Biotechnology Application in Agriculture

Biotechnological Application in Agriculture

  • Biotechnology is a branch of science focused on using genetically modified organisms like microbes, fungi, plants, and animals for large-scale production of biopharmaceuticals and biologicals.  
  • Its applications span various fields, including therapeutics, diagnostics, agriculture, food processing, waste treatment, bioremediation, and energy production. 
  • Three critical research areas in biotechnology are:

- Optimizing Catalysts: This involves improving organisms, typically microbes or enzymes, to serve as efficient catalysts for desired reactions. 

- Engineering Optimal Conditions: Creating the best environment for these catalysts to perform their tasks effectively. 

- Downstream Processing: Developing technologies to purify the desired protein or organic compound produced by the catalyst. 

  • Now, let's see how biotechnology has revolutionized food production and healthcare, enhancing the quality of human life. 
  • Advancements in agricultural technology have revolutionized food production methods, offering innovative solutions to meet the ever-growing demand for food worldwide. In this comprehensive overview, we explore three key approaches to increasing food production: agro-chemical based agriculture, organic agriculture, and genetically engineered crop-based agriculture.

 

Agro-Chemical Based Agriculture:

  • Relies on improved crop varieties, management practices, and agrochemicals like fertilizers and pesticides. 
  • The Green Revolution substantially increased food production by utilizing these methods. 
  • However, agrochemicals can be expensive for farmers in developing countries, limiting their accessibility. 
  • Further increases in yield with existing varieties are challenging using conventional breeding methods.

 

Organic Agriculture:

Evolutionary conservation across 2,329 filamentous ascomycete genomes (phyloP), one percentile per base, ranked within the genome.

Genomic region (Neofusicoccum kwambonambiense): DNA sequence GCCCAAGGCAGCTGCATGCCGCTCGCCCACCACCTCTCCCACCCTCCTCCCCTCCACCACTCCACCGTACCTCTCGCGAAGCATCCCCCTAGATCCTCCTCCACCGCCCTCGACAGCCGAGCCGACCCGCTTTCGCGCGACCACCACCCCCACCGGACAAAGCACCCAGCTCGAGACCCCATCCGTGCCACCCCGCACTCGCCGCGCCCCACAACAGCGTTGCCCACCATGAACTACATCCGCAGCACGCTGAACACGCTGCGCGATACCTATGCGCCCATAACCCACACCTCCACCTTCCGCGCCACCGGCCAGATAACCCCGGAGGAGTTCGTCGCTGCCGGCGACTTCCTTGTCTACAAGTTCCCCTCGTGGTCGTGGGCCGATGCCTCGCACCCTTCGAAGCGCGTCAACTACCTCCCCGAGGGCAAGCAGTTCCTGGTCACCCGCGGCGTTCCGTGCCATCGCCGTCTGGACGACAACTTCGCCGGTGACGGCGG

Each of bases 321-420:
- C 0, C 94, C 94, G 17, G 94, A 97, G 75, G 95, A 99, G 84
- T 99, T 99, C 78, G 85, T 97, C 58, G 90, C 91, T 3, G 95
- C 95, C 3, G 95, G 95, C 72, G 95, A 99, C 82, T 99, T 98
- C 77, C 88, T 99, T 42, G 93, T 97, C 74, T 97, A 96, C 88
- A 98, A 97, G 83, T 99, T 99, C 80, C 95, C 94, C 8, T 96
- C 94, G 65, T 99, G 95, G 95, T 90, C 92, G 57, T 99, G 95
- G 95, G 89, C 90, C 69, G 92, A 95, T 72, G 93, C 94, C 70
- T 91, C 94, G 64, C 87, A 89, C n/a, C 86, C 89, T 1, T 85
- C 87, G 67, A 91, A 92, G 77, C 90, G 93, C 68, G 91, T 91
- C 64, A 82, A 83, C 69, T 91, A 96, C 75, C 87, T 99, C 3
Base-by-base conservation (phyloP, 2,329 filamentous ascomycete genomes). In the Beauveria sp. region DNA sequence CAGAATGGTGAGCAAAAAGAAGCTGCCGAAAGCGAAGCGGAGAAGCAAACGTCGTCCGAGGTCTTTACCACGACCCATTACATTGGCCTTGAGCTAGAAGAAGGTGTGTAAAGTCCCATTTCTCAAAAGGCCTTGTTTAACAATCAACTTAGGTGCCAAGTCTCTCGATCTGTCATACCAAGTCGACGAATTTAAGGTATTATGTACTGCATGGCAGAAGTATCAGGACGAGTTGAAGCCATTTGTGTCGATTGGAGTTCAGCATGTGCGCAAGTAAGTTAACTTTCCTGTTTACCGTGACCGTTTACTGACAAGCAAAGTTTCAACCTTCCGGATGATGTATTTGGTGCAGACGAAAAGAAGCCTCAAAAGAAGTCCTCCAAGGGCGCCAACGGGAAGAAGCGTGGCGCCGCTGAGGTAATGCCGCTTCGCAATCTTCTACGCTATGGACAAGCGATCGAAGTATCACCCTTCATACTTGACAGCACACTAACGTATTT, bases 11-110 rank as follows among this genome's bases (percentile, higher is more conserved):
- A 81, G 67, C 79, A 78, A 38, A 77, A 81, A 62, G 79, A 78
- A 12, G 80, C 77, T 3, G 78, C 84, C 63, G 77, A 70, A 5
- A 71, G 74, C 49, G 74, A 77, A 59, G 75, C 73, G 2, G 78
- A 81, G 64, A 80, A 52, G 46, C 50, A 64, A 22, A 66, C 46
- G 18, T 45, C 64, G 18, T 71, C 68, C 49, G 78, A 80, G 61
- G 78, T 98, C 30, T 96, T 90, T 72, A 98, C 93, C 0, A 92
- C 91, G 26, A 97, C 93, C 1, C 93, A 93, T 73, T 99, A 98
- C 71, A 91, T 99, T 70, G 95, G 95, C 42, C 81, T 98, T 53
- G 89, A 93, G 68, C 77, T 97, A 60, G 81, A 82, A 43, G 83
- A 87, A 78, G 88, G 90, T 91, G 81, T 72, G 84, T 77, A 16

• Focuses on natural methods of farming without synthetic inputs like chemical fertilizers and pesticides. 
  • Emphasizes soil health, biodiversity, and ecological balance. 
  • While organic farming promotes sustainability and environmental conservation, it may have lower yields compared to conventional methods.

 

Genetically Engineered Crop-Based Agriculture:

  • Involves genetically modifying crop plants to impart desirable traits such as pest resistance, drought tolerance, or enhanced nutritional content. 
  • Genetic engineering enables precise modification of plant genomes to address specific agricultural challenges. 
  • GM crops have the potential to increase yields, reduce reliance on chemical inputs, and improve crop resilience. 
  • Examples include Bt cotton, Bt corn, and golden rice, which are engineered to resist pests or address nutritional deficiencies.

 

Tissue Culture:

  • Tissue culture is a biotechnological method used for rapid propagation of plants. 
  • It involves growing plant cells or tissues in a controlled environment, allowing for the regeneration of whole plants from explants. 
  • The process exploits the totipotency of plant cells, enabling the production of genetically identical plants (somaclones) in large numbers. 
  • Tissue culture has diverse applications, including micro-propagation for commercial plant production and disease eradication by culturing virus-free meristems.

 

 

 

Somatic Hybridization:

  • Involves fusing protoplasts (isolated plant cells) from different plant varieties to create hybrid protoplasts. 
  • These hybrid protoplasts can be grown to form new plants with combined characteristics of the parent varieties. 
  • Somatic hybrids offer opportunities for introducing novel traits or combining desirable traits from different plant species. 
  • However, the commercial viability of resulting hybrid plants, such as the pomato, depends on the expression of desired characteristics.

 

 

 

Genetically Modified Organisms

  • In the pursuit of sustainable agriculture, farmers seek alternative paths to maximize yields while minimizing reliance on fertilizers and chemicals that harm the environment.  
  • Genetic modification emerges as a promising solution, allowing for the creation of crops tailored to withstand various environmental stresses and reduce the need for chemical inputs.  
  • Genetically Modified Organisms (GMOs), including plants, bacteria, fungi, and animals, have been instrumental in revolutionizing agricultural practices.  
  • This overview explores the multifaceted benefits of genetic modification in agriculture and highlights its potential to address key challenges facing modern farming practices.

 

Enhanced Stress Tolerance:

  • Genetic modification has enabled the development of crops resilient to abiotic stresses such as cold, drought, salt, and heat. These stress-tolerant varieties offer farmers greater flexibility in challenging growing conditions, ultimately leading to increased yields and improved crop resilience.

 

Reduced Reliance on Chemical Pesticides:

  • By introducing genes conferring resistance to pests and diseases, genetically modified crops have reduced the need for chemical pesticides. This bio-control approach minimizes environmental pollution, preserves beneficial insects, and promotes sustainable pest management practices.